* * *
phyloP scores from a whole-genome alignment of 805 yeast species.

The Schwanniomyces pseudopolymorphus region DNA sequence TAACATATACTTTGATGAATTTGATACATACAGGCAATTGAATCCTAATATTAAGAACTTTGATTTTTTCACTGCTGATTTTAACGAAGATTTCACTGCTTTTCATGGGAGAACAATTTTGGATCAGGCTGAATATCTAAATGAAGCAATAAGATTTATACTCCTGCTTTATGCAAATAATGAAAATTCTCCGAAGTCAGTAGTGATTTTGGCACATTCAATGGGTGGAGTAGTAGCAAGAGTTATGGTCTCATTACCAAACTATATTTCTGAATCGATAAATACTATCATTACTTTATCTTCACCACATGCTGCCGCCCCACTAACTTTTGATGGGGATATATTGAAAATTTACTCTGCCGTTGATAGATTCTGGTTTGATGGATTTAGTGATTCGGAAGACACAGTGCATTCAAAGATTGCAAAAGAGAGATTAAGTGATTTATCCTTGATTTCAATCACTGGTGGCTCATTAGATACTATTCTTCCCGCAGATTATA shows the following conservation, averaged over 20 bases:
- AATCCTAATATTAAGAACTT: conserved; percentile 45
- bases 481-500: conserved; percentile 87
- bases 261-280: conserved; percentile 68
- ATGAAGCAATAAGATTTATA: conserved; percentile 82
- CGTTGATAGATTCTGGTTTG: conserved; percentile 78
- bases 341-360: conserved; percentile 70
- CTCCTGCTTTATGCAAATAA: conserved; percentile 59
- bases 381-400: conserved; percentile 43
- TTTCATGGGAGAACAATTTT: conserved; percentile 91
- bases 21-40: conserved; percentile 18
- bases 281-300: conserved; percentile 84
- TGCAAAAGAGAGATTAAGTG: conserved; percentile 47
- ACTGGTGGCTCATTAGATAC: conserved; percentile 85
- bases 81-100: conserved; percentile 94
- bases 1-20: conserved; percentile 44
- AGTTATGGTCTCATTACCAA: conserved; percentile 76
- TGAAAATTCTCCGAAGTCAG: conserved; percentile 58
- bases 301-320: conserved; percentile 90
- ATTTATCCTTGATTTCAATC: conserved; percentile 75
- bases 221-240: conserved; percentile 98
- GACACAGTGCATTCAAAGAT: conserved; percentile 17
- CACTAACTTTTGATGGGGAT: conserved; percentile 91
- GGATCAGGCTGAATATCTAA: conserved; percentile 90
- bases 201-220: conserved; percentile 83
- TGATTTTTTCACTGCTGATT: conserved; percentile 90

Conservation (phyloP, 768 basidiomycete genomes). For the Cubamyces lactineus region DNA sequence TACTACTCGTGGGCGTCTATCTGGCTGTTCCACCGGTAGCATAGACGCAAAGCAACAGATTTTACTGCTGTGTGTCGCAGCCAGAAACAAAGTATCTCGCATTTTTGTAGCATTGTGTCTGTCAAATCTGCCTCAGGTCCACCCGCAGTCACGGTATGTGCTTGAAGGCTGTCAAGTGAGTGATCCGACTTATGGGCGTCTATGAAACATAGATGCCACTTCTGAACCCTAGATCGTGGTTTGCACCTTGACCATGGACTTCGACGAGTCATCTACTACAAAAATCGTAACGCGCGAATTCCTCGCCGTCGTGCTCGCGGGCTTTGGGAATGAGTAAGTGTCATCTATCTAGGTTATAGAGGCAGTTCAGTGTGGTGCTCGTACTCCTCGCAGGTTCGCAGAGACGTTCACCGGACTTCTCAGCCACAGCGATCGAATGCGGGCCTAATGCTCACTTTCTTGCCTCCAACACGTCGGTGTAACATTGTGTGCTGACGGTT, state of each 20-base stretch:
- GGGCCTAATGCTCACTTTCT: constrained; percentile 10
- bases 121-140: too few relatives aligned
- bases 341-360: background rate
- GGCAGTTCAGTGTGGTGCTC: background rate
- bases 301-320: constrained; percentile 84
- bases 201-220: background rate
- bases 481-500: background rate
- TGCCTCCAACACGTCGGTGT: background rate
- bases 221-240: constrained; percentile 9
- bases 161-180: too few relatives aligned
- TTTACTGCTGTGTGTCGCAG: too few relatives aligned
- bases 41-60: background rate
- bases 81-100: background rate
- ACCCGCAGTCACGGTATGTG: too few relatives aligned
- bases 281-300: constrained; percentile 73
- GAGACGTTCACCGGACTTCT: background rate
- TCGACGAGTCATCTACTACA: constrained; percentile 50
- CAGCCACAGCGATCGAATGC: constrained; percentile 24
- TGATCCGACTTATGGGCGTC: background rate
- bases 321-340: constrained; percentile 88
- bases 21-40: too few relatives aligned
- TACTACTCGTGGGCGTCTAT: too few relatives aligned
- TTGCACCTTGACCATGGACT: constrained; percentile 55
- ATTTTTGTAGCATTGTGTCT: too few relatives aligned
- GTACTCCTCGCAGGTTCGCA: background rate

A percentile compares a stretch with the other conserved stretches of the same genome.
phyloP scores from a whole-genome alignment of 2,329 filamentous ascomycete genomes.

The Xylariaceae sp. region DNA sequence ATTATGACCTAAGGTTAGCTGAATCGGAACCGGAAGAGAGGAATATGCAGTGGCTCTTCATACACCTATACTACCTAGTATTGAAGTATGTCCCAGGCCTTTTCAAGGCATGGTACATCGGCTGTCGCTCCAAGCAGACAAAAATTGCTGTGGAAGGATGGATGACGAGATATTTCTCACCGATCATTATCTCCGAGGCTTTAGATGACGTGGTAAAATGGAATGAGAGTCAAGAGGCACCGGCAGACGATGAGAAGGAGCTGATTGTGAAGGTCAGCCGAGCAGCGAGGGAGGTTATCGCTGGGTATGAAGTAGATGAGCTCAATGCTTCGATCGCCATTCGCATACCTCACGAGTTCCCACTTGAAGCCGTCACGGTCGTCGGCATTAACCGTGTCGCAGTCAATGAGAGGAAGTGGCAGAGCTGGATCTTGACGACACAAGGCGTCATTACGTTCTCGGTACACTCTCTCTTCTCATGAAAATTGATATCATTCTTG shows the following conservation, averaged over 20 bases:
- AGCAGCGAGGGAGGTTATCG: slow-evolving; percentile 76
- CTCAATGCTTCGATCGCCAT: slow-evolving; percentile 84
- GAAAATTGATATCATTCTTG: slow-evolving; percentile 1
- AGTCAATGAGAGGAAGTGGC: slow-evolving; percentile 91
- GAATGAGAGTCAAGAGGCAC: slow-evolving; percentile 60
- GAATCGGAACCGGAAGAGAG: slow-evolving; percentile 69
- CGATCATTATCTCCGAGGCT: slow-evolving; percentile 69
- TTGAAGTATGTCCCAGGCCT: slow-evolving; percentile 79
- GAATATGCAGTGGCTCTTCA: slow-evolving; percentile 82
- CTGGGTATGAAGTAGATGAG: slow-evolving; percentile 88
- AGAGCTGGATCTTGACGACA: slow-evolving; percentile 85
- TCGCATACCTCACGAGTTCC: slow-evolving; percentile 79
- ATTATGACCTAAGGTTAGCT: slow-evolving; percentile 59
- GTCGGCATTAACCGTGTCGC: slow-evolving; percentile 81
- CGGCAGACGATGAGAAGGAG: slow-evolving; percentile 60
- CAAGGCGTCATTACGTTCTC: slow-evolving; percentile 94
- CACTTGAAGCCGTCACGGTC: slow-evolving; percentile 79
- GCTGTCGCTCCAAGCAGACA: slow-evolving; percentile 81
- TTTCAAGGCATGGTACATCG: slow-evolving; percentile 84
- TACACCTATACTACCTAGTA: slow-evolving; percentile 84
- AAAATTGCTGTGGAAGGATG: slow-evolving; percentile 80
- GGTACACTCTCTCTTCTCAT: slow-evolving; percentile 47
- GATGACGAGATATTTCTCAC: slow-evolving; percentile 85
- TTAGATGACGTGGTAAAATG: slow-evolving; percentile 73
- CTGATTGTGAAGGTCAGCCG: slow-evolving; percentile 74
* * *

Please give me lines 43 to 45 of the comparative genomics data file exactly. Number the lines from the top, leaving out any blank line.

- bases 281-300: constrained; percentile 73
- GAGACGTTCACCGGACTTCT: background rate
- TCGACGAGTCATCTACTACA: constrained; percentile 50